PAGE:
Christian Heilmann

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Archive for March, 2020

#workfromhome – If you value your colleagues, use a headset

Wednesday, March 25th, 2020

I’ve been working from home and 8-9 hours away from my colleagues for the last 8 years and mostly on the go. My work setup is a laptop and wherever I have space to sit. This teaches you quite a few things about remote work and – more to the point – what doesn’t work.

Therefore here is a plea of mine that is based on a few questions people asked me lately what the best thing to do to make remote working using messaging software work. And here it is: use a headset.

Chris wearing headset

Any distraction to a video or audio call is bad. And they multiply with all the colleagues on the call. It is tough enough to make sure everyone is understood and hears everything. Distracting sounds are not helping there.

To me, using a headset means a few things:

  • The only audio people hear from me is my voice. Not what is happening in the room, not any of my bodily functions
  • I can type notes of the meeting I am in without adding a drum and bass soundtrack to the meeting
  • I switch from “doing something” mode to “being in the meeting” mode
  • I hear when my Microphone is on. My own voice only can be heard in the headset when it is on. You don’t want to be in an uncertain stage if your mic is on or not.

As to which headset to use, I don’t care. I am doing fine with my Plantronics Blackwire 500 C520-M, as its sound quality is great and it is comfortable to wear. You can go much fancier of course and if you work in a noisy home maybe adding noise cancellation is a great idea. I got my headset from my company and I am pretty sure most companies will be OK with you ordering a headset.

So that’s a quick one, but it really makes a difference.

Fun with browsers: how to get an image into the current page

Friday, March 20th, 2020

Having been a web developer for as long as I have can get you tainted. You always assume things to break in one way or another or some clever new web API not getting the support it needs for ages. As it turns out, the speed with which browsers adapt to standards has become increasingly faster. That’s why it is important to keep up to date and give yourself simple challenges to see if tasks that in the past were a huge hassle have now become easier.

That’s what I did today. I gave myself the task to build an interface to make it as easy as possible for a user to add an image into the document. I wanted to support:

  • Image upload
  • Drag and Drop
  • Copy and Paste

Looking at Stackoverflow for some solutions is a huge disappointment as many solutions either are woefully outdated. Looking through the specs and at Can I use, I found it is excitingly short code you need to accomplish all of the above.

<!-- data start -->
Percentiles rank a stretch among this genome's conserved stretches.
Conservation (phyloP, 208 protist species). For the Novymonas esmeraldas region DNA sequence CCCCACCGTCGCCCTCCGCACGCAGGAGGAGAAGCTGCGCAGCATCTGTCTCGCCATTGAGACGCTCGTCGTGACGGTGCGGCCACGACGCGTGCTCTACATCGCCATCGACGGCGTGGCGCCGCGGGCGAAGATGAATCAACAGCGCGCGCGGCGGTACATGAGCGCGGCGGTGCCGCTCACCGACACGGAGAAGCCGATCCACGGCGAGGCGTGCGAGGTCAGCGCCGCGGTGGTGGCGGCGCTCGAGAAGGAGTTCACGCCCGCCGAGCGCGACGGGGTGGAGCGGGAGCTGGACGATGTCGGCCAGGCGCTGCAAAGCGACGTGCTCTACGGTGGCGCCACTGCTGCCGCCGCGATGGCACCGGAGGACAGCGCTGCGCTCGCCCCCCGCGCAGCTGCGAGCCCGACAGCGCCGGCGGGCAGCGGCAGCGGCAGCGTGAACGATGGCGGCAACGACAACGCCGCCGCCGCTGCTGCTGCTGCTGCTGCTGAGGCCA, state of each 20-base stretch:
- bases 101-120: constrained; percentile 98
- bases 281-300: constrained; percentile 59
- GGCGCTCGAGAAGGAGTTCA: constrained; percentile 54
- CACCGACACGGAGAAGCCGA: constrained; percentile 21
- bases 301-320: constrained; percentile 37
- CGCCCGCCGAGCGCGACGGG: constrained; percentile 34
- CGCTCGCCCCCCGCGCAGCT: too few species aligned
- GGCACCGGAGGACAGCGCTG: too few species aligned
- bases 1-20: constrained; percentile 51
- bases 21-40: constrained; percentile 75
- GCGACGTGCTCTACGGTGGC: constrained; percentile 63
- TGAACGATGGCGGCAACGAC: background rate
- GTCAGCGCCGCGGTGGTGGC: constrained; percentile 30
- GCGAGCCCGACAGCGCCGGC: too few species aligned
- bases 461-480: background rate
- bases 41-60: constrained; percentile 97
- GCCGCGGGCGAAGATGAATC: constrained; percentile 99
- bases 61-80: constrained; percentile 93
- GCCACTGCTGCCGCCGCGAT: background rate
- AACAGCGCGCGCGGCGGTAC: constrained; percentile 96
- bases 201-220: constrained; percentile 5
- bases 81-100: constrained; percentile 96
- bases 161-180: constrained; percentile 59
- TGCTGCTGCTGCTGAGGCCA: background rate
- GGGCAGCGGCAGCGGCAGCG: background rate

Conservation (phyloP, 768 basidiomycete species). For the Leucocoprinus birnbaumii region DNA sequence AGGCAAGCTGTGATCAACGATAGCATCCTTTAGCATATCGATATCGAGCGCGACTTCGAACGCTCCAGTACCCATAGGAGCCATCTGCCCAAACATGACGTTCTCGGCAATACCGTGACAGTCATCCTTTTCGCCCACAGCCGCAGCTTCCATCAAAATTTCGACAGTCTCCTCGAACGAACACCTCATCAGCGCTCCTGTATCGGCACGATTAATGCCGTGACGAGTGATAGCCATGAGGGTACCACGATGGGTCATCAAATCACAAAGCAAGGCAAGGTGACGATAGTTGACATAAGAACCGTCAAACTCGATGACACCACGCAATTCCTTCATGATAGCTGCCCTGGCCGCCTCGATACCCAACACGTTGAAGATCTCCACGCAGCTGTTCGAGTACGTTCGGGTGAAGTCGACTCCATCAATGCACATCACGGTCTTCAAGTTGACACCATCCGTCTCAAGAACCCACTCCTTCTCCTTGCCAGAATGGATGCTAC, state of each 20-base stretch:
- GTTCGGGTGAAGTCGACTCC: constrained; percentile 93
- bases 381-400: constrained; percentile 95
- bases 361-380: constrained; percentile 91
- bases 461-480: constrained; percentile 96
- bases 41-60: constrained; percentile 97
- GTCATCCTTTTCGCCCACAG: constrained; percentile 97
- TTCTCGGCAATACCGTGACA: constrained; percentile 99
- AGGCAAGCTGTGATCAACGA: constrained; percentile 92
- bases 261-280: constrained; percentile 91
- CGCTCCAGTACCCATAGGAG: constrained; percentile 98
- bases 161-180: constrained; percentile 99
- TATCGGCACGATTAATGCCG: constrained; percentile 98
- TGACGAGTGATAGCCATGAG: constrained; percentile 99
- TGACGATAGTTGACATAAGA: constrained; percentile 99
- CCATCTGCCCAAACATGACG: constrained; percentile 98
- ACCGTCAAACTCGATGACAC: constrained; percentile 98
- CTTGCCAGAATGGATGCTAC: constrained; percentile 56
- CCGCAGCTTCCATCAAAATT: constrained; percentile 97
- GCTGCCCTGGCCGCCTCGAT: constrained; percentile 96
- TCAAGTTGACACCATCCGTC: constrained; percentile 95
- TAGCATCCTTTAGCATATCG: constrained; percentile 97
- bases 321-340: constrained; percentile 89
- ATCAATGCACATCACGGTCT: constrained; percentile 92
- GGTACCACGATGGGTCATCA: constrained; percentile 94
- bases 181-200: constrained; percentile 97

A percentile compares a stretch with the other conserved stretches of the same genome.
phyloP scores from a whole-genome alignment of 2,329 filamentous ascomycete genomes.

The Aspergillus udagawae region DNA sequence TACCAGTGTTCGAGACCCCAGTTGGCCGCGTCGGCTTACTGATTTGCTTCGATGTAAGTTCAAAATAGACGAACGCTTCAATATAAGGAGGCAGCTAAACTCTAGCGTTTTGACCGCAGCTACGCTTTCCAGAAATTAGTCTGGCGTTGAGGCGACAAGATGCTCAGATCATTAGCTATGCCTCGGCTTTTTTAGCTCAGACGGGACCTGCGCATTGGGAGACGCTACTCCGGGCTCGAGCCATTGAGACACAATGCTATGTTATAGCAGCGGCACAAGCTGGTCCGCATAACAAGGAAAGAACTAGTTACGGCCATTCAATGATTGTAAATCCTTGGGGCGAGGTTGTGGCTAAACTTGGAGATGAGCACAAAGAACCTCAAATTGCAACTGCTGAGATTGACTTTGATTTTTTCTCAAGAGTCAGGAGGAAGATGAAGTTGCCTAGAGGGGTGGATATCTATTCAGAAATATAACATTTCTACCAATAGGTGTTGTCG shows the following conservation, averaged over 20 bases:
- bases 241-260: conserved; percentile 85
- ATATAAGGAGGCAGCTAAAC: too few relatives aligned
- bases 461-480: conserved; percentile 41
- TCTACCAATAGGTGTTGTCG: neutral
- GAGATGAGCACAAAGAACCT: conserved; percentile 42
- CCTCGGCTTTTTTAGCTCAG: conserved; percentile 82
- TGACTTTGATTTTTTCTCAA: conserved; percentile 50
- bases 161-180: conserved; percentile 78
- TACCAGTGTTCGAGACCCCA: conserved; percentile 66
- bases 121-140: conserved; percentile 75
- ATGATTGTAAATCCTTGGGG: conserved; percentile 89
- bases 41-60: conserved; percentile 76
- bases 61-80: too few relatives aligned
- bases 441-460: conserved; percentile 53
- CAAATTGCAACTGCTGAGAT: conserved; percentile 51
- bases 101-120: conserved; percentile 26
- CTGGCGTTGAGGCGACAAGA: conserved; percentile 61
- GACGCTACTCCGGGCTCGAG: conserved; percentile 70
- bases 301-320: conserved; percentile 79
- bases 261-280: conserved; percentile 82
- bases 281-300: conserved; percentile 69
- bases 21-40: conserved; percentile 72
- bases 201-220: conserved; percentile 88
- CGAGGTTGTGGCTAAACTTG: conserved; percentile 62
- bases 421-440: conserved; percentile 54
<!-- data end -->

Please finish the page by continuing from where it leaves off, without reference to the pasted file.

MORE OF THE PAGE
This Codepen shows the final outcome and works swimmingly here on Edge, Firefox, Safari and Chrome.

And the full code is not that much.

In the HTML we need to have a container element that is a drop target (I made this cover the whole document in CSS).

    <div id="container">
      <h1>Getting an image into the browser</h1>
      <p>Drag and Drop and image, paste it, or use the upload bar below</p>
          <input id="getfile" type="file" />
          <label for="getfile">Upload an image</label>
      <div id="imagecontainer"></div>

The JavaScript needs to reference those and set the appropriate event handlers. The rest is looking at the URL standards.

const fileinput = document.querySelector('#getfile');
const output = document.querySelector('output');
const imagecontainer = document.querySelector('#imagecontainer');
/* Show the image once we have it */
const loadImage = (file, name) => {
  if (name) {
    output.innerText = 'Filename: ' + name;
  var img = new Image();
  img.src = file;
  img.onload = function() {
/* Image from Clipboard */
const getClipboardImage = (ev) => {
  let items = ev.clipboardData.items;
  for (var i = 0; i < items.length; i++) {
    if (items[i].type.indexOf('image') !== -1) {
      var blob = items[i].getAsFile();
window.addEventListener('paste', getClipboardImage, false);
/* Image from Drag and Drop */
const imageFromDrop = (e) => {
  var file = e.dataTransfer.files[0];
container.addEventListener('drop', imageFromDrop, false);
// Override the normal drag and drop behaviour
container.addEventListener('dragover', (ev) => {
}, false);
/* Image from Upload */
const imageFromUpload = (e) => {
  var file =[0];
fileinput.addEventListener('change', imageFromUpload, false);

We live in exciting times for web developers, don’t let yourself be bogged down by slowness of the past. I’m still having fun with it.